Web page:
Where Orthotic Solutions Come Into Play For Women’s Shoes

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Author(s): 
Guest Clinical Editor: Alona Kashanian, DPM

Our expert panelists discuss the role of orthotics, orthotic modifications and other conservative solutions for pregnant women, female athletes and CEOs in dress shoes.

Q:

What is your treatment protocol for the active pregnant woman with medial calcaneal neuritis and associated plantar fasciitis?

A:

Alona Kashanian, DPM, notes the multifaceted etiology of medial calcaneal neuritis with associated plantar fasciitis. She points out that patients with pes cavus and pes planovalgus foot types are predisposed to acquiring this condition. She advises DPMs to carefully consider the treatment protocol for the active pregnant woman with plantar fasciitis because of the hormonal restrictions, namely the increase in progesterone and estrogen that results in increased ligamentous laxity, causing a widening and stretching of the upper extremity, abdominal area and lower extremity.

   “The pregnant woman’s increase in weight as well as increase in ligamentous laxity is often the etiology of plantar fasciitis,” says Dr. Kashanian.

   Accordingly, one will need to adjust conservative modalities, advises Dr. Kashanian. She says homeopathic anti-inflammatory modalities such as Traumeel (Heel, Inc.) and Arnica might be effective alternatives for the pregnant woman. In addition, Dr. Kashanian says ice can decrease inflammation locally at the medial calcaneal nerve and the insertion of the plantar fascia.

   Jenny Sanders, DPM, notes that pregnancy can increase swelling of the foot, ankle and leg, and can also cause an unsteady gait and increased foot width.1 She says the timing of symptom onset in mid- to late pregnancy may suggest that biomechanical factors play a larger role than hormonal influences.2 Treatment protocols address edema and biomechanical changes associated with pregnancy and Dr. Sanders emphasizes educating the patient on the importance of frequently elevating the lower extremities and providing compression.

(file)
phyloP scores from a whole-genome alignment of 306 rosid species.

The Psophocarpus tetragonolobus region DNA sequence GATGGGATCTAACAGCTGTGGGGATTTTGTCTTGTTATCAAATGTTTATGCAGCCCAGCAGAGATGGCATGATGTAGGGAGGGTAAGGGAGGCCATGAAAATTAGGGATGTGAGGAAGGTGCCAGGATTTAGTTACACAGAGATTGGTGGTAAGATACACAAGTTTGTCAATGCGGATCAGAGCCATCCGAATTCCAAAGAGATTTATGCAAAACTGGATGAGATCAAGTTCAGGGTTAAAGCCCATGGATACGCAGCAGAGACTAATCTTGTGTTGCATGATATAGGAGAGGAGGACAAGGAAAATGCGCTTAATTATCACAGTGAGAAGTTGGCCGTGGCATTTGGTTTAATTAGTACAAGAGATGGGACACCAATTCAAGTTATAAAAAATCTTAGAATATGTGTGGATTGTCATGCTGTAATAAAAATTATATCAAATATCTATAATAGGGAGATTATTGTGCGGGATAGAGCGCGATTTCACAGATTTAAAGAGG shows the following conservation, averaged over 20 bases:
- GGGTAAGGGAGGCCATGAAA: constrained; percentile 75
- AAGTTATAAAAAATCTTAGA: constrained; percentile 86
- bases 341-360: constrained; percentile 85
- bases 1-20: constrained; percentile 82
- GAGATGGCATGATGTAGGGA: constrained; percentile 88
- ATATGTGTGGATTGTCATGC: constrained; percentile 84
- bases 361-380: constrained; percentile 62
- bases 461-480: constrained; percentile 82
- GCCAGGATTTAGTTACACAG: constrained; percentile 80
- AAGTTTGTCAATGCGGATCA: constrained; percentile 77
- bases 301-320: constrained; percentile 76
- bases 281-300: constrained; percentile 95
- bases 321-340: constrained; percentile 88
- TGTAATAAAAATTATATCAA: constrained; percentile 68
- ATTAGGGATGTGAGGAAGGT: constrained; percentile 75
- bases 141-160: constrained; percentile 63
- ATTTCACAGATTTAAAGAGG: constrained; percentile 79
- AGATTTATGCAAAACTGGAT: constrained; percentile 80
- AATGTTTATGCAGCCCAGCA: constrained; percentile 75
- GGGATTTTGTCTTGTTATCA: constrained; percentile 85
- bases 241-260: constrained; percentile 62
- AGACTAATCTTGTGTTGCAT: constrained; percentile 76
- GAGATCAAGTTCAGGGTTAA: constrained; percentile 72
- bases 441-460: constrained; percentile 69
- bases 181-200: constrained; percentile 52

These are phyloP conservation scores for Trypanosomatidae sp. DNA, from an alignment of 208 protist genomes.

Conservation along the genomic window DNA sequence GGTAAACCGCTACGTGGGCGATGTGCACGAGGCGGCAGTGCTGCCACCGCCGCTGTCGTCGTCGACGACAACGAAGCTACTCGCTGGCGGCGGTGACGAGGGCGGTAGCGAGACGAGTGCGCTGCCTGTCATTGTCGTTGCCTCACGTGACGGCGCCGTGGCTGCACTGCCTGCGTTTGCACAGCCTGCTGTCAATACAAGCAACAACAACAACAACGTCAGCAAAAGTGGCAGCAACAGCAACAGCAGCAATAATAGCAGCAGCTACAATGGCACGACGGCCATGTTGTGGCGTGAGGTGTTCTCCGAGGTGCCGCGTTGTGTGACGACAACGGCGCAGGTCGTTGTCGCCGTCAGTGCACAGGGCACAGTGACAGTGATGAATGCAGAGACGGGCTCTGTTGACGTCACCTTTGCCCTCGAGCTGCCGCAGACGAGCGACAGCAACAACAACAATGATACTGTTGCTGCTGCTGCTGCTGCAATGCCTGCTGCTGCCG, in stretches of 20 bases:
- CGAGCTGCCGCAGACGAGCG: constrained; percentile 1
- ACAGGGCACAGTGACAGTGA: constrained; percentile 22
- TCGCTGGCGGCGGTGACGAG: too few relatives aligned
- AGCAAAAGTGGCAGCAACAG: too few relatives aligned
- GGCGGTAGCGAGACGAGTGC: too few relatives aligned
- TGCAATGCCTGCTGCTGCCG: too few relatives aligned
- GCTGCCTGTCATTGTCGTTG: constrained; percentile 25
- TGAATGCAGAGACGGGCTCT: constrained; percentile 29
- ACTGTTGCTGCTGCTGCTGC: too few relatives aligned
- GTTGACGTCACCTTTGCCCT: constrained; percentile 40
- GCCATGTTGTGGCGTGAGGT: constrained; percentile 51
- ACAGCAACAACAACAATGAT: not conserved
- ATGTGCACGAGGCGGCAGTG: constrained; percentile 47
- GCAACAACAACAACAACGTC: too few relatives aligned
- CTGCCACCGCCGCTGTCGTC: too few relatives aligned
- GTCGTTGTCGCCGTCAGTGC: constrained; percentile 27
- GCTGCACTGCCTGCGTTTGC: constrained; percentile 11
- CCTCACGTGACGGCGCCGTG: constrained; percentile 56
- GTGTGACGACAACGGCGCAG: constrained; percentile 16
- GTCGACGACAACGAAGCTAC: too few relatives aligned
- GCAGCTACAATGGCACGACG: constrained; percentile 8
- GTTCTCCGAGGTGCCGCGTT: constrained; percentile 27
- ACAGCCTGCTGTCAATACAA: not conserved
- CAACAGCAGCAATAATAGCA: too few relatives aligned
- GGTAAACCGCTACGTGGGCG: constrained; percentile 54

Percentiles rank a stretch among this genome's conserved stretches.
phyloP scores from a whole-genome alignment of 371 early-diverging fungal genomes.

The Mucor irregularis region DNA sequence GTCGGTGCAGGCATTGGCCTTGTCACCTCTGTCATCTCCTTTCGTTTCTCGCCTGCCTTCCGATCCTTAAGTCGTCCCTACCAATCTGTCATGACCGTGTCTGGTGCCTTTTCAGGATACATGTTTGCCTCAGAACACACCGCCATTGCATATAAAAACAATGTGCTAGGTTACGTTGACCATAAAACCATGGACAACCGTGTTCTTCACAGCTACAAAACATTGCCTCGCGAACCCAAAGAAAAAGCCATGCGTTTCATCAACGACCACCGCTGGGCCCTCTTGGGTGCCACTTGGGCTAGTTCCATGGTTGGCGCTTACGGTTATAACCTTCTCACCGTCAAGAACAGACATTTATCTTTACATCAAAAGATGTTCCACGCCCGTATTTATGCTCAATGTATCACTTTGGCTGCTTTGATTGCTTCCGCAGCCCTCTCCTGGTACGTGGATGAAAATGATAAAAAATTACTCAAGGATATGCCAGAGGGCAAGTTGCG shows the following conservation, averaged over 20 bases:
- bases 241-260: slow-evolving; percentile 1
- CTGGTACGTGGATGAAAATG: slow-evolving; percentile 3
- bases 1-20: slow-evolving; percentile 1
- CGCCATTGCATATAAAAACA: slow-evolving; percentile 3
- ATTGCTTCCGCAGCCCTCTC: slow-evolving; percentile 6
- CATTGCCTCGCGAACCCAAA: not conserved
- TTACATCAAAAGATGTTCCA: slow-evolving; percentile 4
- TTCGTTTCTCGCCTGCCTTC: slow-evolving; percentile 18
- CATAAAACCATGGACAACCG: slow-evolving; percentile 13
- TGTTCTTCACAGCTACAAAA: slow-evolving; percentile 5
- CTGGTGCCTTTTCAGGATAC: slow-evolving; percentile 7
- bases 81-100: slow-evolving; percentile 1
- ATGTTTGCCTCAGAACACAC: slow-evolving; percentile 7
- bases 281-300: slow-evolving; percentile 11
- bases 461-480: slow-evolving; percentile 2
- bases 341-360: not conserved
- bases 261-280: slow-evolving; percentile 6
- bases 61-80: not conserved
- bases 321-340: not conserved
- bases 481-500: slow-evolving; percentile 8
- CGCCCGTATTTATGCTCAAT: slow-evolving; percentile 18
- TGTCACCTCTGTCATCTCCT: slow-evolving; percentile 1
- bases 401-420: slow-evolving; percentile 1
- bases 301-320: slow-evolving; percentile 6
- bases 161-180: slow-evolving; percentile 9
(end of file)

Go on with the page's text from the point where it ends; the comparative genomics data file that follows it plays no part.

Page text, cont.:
As Dr. Sanders notes, one can take the patient’s foot measurements and make shoe recommendations in regard to torsional stability and overall support. In women for whom pregnancy increases rearfoot pronation, she advises dispensing either a non-custom or custom orthotic.

   Active pregnant women should use icing and massage, and avoid walking barefoot, according to Jane Andersen, DPM. She advises using physical therapy as needed.

   Both Drs. Andersen and Kashanian emphasize stretching for pregnant women. Dr. Kashanian notes one can dispense posterior night splints to the active pregnant woman but these must have decreased tension. In addition, she says a bio-evaluation and gait analysis will demonstrate an increase in lordosis of the back and pelvic area. Accordingly, Dr. Kashanian advises prescribing a shoe that will allow for moderate shock absorption as well as moderate rearfoot control.

   In regard to orthoses, Dr. Andersen advises using a custom orthotic with a polypropylene shell and soft topcover, and a rearfoot post with 4/4 motion. The custom functional foot orthoses should include a deep heel cup as well as an EVA rearfoot post, which Dr. Kashanian notes will aid in shock absorption during gait. She also says a bilayer topcover is another way to increase shock absorption.

   “Shoe recommendations and OTC insoles as well as custom insoles are the cornerstone for any sports medicine treatment,” she notes.

Q:

What is your treatment pyramid for the 40-year-old female marathon runner with recurrent sesamoid pain bilaterally?

A:

Initially, Dr. Andersen recommends biomechanical assessment and control as well as a custom orthotic with a cutout for the first metatarsal head and a reverse Morton’s extension. Until one can fabricate the orthotic, she suggests applying aperture padding to the underside of the insole of the shoe.

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